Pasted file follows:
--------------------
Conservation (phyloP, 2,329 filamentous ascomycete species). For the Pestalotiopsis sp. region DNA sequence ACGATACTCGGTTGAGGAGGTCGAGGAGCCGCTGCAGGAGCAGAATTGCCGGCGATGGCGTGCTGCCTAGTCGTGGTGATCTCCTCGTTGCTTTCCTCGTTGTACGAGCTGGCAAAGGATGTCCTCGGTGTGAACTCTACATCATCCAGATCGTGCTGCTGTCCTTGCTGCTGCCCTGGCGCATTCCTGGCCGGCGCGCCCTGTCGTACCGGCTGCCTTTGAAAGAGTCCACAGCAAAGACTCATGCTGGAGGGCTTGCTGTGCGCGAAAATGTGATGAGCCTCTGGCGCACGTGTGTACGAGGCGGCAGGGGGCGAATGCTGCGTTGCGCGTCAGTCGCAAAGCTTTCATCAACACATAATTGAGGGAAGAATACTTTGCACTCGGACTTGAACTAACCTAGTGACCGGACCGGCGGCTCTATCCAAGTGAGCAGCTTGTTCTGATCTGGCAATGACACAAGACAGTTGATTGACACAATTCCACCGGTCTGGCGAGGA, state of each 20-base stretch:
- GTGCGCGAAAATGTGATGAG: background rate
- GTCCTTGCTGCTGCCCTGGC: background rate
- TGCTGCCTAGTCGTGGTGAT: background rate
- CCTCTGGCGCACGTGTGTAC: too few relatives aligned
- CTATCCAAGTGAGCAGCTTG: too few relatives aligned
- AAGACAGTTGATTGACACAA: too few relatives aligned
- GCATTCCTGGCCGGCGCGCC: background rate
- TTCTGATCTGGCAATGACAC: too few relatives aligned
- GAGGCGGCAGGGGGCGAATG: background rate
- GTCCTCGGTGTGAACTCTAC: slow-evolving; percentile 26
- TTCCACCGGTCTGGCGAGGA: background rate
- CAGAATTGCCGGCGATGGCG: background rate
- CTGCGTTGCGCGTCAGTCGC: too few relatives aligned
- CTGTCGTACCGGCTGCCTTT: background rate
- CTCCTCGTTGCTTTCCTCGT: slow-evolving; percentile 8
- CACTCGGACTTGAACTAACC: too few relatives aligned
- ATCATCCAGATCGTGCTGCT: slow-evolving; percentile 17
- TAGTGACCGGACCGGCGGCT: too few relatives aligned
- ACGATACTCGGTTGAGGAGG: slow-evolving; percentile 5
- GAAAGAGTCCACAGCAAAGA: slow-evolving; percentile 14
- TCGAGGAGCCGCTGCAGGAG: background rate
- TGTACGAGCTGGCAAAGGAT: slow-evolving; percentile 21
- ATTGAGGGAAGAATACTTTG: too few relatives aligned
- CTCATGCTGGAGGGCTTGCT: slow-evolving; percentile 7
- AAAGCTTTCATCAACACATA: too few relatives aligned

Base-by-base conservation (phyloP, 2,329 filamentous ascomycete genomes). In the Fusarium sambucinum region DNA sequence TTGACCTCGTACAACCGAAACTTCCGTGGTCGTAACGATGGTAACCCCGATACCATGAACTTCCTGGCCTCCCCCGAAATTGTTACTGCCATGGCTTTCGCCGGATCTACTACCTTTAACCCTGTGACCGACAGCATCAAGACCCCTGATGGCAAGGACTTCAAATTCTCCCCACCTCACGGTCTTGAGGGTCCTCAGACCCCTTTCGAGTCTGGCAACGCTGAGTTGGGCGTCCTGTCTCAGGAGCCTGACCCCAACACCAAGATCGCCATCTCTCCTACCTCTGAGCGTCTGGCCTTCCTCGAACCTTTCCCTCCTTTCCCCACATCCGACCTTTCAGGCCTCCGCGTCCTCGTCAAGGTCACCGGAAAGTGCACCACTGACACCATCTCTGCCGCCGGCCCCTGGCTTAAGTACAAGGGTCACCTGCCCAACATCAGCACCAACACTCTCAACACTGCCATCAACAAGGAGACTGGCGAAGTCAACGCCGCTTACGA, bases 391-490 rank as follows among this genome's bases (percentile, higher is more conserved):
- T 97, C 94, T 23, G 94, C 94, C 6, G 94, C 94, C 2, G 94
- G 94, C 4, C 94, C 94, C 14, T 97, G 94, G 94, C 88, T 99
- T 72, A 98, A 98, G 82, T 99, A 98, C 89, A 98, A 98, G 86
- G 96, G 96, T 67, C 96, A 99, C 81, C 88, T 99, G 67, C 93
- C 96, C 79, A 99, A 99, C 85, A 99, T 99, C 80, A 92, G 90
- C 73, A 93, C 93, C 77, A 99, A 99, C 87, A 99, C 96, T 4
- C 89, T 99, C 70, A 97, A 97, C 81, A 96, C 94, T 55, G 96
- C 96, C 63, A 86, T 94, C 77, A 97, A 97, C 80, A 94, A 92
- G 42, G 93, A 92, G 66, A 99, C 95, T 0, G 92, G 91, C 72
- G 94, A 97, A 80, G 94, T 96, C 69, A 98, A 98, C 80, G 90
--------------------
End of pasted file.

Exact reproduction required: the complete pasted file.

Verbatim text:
Conservation (phyloP, 2,329 filamentous ascomycete species). For the Pestalotiopsis sp. region DNA sequence ACGATACTCGGTTGAGGAGGTCGAGGAGCCGCTGCAGGAGCAGAATTGCCGGCGATGGCGTGCTGCCTAGTCGTGGTGATCTCCTCGTTGCTTTCCTCGTTGTACGAGCTGGCAAAGGATGTCCTCGGTGTGAACTCTACATCATCCAGATCGTGCTGCTGTCCTTGCTGCTGCCCTGGCGCATTCCTGGCCGGCGCGCCCTGTCGTACCGGCTGCCTTTGAAAGAGTCCACAGCAAAGACTCATGCTGGAGGGCTTGCTGTGCGCGAAAATGTGATGAGCCTCTGGCGCACGTGTGTACGAGGCGGCAGGGGGCGAATGCTGCGTTGCGCGTCAGTCGCAAAGCTTTCATCAACACATAATTGAGGGAAGAATACTTTGCACTCGGACTTGAACTAACCTAGTGACCGGACCGGCGGCTCTATCCAAGTGAGCAGCTTGTTCTGATCTGGCAATGACACAAGACAGTTGATTGACACAATTCCACCGGTCTGGCGAGGA, state of each 20-base stretch:
- GTGCGCGAAAATGTGATGAG: background rate
- GTCCTTGCTGCTGCCCTGGC: background rate
- TGCTGCCTAGTCGTGGTGAT: background rate
- CCTCTGGCGCACGTGTGTAC: too few relatives aligned
- CTATCCAAGTGAGCAGCTTG: too few relatives aligned
- AAGACAGTTGATTGACACAA: too few relatives aligned
- GCATTCCTGGCCGGCGCGCC: background rate
- TTCTGATCTGGCAATGACAC: too few relatives aligned
- GAGGCGGCAGGGGGCGAATG: background rate
- GTCCTCGGTGTGAACTCTAC: slow-evolving; percentile 26
- TTCCACCGGTCTGGCGAGGA: background rate
- CAGAATTGCCGGCGATGGCG: background rate
- CTGCGTTGCGCGTCAGTCGC: too few relatives aligned
- CTGTCGTACCGGCTGCCTTT: background rate
- CTCCTCGTTGCTTTCCTCGT: slow-evolving; percentile 8
- CACTCGGACTTGAACTAACC: too few relatives aligned
- ATCATCCAGATCGTGCTGCT: slow-evolving; percentile 17
- TAGTGACCGGACCGGCGGCT: too few relatives aligned
- ACGATACTCGGTTGAGGAGG: slow-evolving; percentile 5
- GAAAGAGTCCACAGCAAAGA: slow-evolving; percentile 14
- TCGAGGAGCCGCTGCAGGAG: background rate
- TGTACGAGCTGGCAAAGGAT: slow-evolving; percentile 21
- ATTGAGGGAAGAATACTTTG: too few relatives aligned
- CTCATGCTGGAGGGCTTGCT: slow-evolving; percentile 7
- AAAGCTTTCATCAACACATA: too few relatives aligned

Base-by-base conservation (phyloP, 2,329 filamentous ascomycete genomes). In the Fusarium sambucinum region DNA sequence TTGACCTCGTACAACCGAAACTTCCGTGGTCGTAACGATGGTAACCCCGATACCATGAACTTCCTGGCCTCCCCCGAAATTGTTACTGCCATGGCTTTCGCCGGATCTACTACCTTTAACCCTGTGACCGACAGCATCAAGACCCCTGATGGCAAGGACTTCAAATTCTCCCCACCTCACGGTCTTGAGGGTCCTCAGACCCCTTTCGAGTCTGGCAACGCTGAGTTGGGCGTCCTGTCTCAGGAGCCTGACCCCAACACCAAGATCGCCATCTCTCCTACCTCTGAGCGTCTGGCCTTCCTCGAACCTTTCCCTCCTTTCCCCACATCCGACCTTTCAGGCCTCCGCGTCCTCGTCAAGGTCACCGGAAAGTGCACCACTGACACCATCTCTGCCGCCGGCCCCTGGCTTAAGTACAAGGGTCACCTGCCCAACATCAGCACCAACACTCTCAACACTGCCATCAACAAGGAGACTGGCGAAGTCAACGCCGCTTACGA, bases 391-490 rank as follows among this genome's bases (percentile, higher is more conserved):
- T 97, C 94, T 23, G 94, C 94, C 6, G 94, C 94, C 2, G 94
- G 94, C 4, C 94, C 94, C 14, T 97, G 94, G 94, C 88, T 99
- T 72, A 98, A 98, G 82, T 99, A 98, C 89, A 98, A 98, G 86
- G 96, G 96, T 67, C 96, A 99, C 81, C 88, T 99, G 67, C 93
- C 96, C 79, A 99, A 99, C 85, A 99, T 99, C 80, A 92, G 90
- C 73, A 93, C 93, C 77, A 99, A 99, C 87, A 99, C 96, T 4
- C 89, T 99, C 70, A 97, A 97, C 81, A 96, C 94, T 55, G 96
- C 96, C 63, A 86, T 94, C 77, A 97, A 97, C 80, A 94, A 92
- G 42, G 93, A 92, G 66, A 99, C 95, T 0, G 92, G 91, C 72
- G 94, A 97, A 80, G 94, T 96, C 69, A 98, A 98, C 80, G 90